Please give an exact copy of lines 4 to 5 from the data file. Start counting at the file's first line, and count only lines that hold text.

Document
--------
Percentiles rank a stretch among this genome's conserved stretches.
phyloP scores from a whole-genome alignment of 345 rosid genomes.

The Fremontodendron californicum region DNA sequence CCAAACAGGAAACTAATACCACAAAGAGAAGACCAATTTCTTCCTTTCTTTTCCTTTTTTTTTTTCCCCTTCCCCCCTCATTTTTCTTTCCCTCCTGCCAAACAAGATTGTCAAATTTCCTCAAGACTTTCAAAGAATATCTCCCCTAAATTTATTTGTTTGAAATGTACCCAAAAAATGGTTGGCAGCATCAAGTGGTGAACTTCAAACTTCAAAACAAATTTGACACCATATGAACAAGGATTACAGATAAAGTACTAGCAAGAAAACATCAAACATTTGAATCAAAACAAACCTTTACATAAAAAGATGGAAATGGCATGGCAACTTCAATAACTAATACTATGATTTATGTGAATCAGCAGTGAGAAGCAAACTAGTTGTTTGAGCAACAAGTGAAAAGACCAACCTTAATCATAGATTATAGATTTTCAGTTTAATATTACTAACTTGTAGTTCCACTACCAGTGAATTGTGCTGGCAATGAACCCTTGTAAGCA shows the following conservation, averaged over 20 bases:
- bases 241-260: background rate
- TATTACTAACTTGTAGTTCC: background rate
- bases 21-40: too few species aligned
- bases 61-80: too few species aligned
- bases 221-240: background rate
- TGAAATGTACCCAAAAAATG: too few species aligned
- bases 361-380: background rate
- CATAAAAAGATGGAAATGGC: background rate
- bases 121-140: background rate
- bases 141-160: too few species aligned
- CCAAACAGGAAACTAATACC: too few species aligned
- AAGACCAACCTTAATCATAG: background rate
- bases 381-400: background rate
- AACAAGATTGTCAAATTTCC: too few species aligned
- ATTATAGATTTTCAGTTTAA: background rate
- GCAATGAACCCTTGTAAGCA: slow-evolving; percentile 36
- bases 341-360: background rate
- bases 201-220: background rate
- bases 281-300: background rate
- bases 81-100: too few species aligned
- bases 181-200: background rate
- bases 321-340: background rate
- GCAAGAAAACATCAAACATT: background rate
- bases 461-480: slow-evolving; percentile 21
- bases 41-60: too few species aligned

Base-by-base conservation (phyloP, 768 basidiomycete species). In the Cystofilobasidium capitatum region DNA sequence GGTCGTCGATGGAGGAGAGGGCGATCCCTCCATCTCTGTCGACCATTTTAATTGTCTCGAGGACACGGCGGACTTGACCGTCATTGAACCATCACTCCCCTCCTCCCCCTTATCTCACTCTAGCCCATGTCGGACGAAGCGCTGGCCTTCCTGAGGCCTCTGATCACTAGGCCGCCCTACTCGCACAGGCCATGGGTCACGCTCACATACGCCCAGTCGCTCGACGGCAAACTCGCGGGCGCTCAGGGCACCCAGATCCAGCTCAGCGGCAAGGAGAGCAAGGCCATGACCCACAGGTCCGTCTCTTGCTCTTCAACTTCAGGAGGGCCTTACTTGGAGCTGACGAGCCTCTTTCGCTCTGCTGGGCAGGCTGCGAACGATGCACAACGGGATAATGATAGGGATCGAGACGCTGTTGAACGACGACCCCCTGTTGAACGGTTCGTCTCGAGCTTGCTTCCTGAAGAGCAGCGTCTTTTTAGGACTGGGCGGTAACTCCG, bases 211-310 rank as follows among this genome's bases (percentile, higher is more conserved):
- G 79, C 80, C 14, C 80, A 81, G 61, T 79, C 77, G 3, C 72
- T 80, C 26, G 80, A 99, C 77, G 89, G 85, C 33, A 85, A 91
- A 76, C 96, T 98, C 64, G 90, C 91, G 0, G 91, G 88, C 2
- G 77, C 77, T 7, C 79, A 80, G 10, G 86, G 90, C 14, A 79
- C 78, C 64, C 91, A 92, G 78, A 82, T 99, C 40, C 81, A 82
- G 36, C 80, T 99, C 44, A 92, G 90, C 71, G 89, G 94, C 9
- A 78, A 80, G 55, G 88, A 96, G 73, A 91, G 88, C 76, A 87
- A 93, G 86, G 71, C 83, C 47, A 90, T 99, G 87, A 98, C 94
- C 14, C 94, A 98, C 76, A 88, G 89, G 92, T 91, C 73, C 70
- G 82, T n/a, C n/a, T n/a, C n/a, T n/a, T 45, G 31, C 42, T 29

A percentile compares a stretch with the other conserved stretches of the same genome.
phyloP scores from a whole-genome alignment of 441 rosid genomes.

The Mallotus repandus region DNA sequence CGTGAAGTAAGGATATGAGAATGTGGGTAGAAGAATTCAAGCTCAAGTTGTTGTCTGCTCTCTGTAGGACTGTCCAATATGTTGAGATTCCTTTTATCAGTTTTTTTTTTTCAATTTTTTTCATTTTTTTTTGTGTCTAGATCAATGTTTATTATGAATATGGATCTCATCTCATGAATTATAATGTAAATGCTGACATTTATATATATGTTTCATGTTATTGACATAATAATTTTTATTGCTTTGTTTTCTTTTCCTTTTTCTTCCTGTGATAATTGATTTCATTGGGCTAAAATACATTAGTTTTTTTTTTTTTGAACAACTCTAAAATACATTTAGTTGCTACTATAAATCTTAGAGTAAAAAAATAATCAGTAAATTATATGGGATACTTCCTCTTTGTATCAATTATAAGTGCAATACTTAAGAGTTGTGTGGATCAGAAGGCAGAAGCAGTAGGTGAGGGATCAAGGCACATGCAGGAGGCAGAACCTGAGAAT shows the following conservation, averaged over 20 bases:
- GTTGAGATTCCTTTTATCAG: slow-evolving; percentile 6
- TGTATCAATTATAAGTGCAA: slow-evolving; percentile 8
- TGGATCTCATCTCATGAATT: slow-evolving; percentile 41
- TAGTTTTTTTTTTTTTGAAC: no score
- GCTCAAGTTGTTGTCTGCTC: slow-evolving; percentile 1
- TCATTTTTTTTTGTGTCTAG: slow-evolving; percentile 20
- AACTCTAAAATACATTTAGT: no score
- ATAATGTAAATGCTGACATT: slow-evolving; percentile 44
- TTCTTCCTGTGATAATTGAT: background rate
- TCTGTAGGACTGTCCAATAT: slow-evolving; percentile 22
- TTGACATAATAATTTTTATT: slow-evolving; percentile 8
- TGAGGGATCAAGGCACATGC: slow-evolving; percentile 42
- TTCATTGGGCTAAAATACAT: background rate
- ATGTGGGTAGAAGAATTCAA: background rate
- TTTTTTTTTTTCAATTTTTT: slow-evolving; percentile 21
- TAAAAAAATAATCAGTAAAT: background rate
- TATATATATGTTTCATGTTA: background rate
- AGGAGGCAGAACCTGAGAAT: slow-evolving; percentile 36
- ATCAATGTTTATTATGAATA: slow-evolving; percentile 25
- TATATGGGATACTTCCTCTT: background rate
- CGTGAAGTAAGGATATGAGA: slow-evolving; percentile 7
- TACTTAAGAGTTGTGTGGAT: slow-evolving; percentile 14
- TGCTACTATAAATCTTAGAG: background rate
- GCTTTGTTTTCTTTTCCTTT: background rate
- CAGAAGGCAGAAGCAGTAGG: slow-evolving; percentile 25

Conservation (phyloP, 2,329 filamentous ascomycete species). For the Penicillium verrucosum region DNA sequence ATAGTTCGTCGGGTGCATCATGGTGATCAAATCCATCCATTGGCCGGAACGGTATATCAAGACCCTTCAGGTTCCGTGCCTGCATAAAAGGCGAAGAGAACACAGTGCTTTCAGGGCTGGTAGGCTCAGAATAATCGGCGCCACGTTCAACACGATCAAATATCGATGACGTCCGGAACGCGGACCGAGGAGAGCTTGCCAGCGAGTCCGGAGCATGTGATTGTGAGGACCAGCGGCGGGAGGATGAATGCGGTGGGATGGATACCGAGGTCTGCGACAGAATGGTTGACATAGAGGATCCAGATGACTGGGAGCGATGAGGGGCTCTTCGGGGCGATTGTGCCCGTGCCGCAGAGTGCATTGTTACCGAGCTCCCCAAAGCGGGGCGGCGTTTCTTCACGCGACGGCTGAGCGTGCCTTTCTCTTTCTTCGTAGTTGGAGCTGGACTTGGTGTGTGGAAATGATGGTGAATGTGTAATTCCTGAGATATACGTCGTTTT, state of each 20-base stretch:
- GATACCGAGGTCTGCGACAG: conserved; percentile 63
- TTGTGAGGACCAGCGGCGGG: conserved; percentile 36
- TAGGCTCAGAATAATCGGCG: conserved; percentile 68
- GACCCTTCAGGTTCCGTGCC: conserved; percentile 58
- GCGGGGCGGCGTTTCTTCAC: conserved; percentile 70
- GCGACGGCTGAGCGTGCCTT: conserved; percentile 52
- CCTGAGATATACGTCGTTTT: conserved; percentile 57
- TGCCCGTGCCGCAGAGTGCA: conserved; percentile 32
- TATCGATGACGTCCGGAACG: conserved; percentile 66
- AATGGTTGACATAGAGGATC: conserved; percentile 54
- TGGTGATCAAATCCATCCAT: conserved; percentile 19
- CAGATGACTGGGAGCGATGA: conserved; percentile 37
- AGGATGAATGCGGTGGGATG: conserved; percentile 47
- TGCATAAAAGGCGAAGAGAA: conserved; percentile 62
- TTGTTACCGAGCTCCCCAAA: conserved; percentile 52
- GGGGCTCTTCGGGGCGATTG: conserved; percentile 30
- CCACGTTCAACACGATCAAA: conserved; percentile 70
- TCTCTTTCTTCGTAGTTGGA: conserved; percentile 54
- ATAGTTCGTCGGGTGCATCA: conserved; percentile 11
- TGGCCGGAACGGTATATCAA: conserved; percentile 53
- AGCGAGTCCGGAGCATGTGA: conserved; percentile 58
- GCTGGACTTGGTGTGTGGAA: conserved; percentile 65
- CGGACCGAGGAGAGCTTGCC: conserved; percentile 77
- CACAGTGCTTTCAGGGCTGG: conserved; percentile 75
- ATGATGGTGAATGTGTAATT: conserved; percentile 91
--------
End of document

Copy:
- bases 241-260: background rate
- TATTACTAACTTGTAGTTCC: background rate